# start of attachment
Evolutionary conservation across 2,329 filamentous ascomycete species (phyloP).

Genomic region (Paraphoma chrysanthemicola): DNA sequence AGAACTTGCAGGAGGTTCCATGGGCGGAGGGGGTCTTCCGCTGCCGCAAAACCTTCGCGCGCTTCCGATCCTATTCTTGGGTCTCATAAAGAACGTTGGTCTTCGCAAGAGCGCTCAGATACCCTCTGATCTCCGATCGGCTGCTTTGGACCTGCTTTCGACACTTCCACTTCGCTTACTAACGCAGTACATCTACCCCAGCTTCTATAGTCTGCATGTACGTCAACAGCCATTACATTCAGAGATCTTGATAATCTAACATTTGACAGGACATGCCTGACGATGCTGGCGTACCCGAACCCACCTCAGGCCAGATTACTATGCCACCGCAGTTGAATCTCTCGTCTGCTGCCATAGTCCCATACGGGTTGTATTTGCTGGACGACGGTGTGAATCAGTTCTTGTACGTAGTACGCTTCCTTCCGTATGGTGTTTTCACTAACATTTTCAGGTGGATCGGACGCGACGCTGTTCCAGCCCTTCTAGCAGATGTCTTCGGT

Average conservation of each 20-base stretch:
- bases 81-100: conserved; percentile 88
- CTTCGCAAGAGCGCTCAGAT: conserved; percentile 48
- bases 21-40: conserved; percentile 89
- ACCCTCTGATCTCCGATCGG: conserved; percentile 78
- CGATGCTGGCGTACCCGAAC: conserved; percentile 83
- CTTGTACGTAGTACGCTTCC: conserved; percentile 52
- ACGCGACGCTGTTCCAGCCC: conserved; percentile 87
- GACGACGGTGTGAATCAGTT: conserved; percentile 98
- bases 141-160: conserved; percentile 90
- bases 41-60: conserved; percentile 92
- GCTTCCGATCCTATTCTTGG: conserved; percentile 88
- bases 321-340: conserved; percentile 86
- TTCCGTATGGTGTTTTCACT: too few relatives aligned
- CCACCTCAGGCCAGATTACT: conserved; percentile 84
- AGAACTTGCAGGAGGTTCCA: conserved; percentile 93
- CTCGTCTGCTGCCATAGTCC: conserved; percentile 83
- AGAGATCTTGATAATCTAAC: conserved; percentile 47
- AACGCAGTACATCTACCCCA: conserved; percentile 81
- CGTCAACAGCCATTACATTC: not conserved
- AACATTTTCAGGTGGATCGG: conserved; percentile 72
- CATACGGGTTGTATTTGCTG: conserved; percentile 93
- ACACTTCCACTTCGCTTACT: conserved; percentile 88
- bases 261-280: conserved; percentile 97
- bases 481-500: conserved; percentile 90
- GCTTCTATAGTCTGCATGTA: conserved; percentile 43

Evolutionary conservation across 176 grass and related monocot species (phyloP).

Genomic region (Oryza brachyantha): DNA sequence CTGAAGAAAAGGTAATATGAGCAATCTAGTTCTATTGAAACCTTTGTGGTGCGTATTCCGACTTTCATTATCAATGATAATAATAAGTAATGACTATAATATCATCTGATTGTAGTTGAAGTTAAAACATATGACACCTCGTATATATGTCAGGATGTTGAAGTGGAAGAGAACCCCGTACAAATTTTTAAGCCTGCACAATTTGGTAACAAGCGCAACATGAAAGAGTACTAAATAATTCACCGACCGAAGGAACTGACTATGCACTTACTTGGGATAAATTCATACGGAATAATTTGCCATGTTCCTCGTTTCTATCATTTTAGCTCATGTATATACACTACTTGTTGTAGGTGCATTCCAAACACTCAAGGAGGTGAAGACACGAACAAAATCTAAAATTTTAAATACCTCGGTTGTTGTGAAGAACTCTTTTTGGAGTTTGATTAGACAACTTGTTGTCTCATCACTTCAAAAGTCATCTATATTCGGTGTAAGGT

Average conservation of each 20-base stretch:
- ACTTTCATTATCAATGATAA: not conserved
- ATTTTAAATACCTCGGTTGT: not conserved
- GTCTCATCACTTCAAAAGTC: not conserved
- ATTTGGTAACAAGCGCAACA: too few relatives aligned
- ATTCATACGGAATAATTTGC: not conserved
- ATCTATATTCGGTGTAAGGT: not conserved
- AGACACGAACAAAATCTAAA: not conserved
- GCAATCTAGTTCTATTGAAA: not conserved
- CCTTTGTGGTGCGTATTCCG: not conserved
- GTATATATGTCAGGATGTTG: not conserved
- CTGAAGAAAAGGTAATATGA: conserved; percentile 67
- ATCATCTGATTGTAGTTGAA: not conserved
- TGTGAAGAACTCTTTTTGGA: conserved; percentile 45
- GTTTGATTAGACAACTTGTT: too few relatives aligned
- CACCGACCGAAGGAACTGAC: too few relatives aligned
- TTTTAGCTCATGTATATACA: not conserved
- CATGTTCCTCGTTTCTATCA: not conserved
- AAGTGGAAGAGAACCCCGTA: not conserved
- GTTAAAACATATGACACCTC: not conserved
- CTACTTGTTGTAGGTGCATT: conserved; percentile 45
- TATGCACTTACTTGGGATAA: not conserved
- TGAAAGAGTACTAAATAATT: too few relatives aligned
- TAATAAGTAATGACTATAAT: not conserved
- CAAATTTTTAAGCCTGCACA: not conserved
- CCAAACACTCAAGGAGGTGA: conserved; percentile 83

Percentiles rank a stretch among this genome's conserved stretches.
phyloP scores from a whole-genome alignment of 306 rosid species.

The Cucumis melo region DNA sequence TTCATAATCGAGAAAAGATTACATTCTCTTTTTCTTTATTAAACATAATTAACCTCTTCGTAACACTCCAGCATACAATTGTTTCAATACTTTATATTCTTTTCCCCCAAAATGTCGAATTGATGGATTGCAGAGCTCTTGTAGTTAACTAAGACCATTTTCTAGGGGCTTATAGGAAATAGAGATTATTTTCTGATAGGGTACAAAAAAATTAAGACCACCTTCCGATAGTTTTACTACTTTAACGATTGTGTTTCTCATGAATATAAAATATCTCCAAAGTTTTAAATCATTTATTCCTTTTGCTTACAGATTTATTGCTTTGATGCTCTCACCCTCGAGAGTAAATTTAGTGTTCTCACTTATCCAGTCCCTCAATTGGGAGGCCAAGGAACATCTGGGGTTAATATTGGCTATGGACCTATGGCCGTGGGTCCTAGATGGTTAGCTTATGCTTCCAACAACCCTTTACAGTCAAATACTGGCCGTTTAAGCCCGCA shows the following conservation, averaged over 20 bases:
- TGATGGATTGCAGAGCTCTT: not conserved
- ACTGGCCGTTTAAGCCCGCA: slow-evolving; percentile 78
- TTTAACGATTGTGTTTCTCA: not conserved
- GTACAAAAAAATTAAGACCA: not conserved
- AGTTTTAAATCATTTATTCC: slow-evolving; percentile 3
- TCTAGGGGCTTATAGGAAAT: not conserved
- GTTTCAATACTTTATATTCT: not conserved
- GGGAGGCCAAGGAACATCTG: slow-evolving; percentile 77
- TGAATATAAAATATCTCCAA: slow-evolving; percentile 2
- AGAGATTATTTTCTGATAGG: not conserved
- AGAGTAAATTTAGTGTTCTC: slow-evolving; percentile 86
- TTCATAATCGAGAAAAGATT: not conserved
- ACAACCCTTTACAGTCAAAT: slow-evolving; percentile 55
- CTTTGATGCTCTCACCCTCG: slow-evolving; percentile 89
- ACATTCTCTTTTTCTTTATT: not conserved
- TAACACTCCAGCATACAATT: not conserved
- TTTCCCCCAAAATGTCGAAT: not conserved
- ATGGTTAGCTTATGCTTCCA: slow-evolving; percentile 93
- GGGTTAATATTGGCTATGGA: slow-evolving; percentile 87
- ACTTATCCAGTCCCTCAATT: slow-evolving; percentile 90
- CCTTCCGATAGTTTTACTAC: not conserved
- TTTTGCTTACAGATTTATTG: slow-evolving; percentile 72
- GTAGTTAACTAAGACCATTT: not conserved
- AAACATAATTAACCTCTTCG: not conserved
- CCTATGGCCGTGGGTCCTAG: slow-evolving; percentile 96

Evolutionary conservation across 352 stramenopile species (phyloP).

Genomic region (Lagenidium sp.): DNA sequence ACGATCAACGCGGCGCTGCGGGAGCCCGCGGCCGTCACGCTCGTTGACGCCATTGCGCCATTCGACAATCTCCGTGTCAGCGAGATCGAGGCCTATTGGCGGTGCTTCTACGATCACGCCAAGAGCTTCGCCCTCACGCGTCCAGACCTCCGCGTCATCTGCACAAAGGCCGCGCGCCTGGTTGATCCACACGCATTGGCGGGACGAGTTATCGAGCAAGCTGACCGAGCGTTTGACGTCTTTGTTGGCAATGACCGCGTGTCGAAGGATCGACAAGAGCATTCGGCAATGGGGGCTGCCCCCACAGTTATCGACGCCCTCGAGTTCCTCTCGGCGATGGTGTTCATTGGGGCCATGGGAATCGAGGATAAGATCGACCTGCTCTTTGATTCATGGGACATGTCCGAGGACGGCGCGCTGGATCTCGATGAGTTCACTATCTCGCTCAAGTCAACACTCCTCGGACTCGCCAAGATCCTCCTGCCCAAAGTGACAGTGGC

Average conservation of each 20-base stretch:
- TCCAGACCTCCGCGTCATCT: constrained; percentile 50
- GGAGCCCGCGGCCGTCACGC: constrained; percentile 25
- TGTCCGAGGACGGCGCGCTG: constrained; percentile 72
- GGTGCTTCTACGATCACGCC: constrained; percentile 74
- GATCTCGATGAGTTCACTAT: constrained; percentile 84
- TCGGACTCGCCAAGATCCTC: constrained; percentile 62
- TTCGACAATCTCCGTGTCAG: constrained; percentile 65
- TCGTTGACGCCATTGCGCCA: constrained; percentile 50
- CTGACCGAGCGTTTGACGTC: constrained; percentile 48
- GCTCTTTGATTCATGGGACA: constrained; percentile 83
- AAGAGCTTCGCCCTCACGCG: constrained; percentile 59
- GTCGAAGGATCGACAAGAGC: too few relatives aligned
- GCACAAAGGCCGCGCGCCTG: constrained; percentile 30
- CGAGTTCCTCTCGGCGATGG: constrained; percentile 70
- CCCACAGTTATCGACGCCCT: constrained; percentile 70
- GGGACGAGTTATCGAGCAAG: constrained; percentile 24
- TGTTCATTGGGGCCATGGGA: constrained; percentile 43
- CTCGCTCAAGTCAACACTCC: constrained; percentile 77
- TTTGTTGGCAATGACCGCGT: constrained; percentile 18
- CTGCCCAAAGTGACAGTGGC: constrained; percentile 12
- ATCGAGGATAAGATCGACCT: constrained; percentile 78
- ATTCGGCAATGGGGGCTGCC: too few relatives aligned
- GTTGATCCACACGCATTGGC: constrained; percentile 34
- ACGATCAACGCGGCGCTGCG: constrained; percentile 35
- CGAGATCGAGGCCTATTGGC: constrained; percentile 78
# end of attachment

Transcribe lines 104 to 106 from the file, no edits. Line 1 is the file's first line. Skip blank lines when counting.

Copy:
- TGTTCATTGGGGCCATGGGA: constrained; percentile 43
- CTCGCTCAAGTCAACACTCC: constrained; percentile 77
- TTTGTTGGCAATGACCGCGT: constrained; percentile 18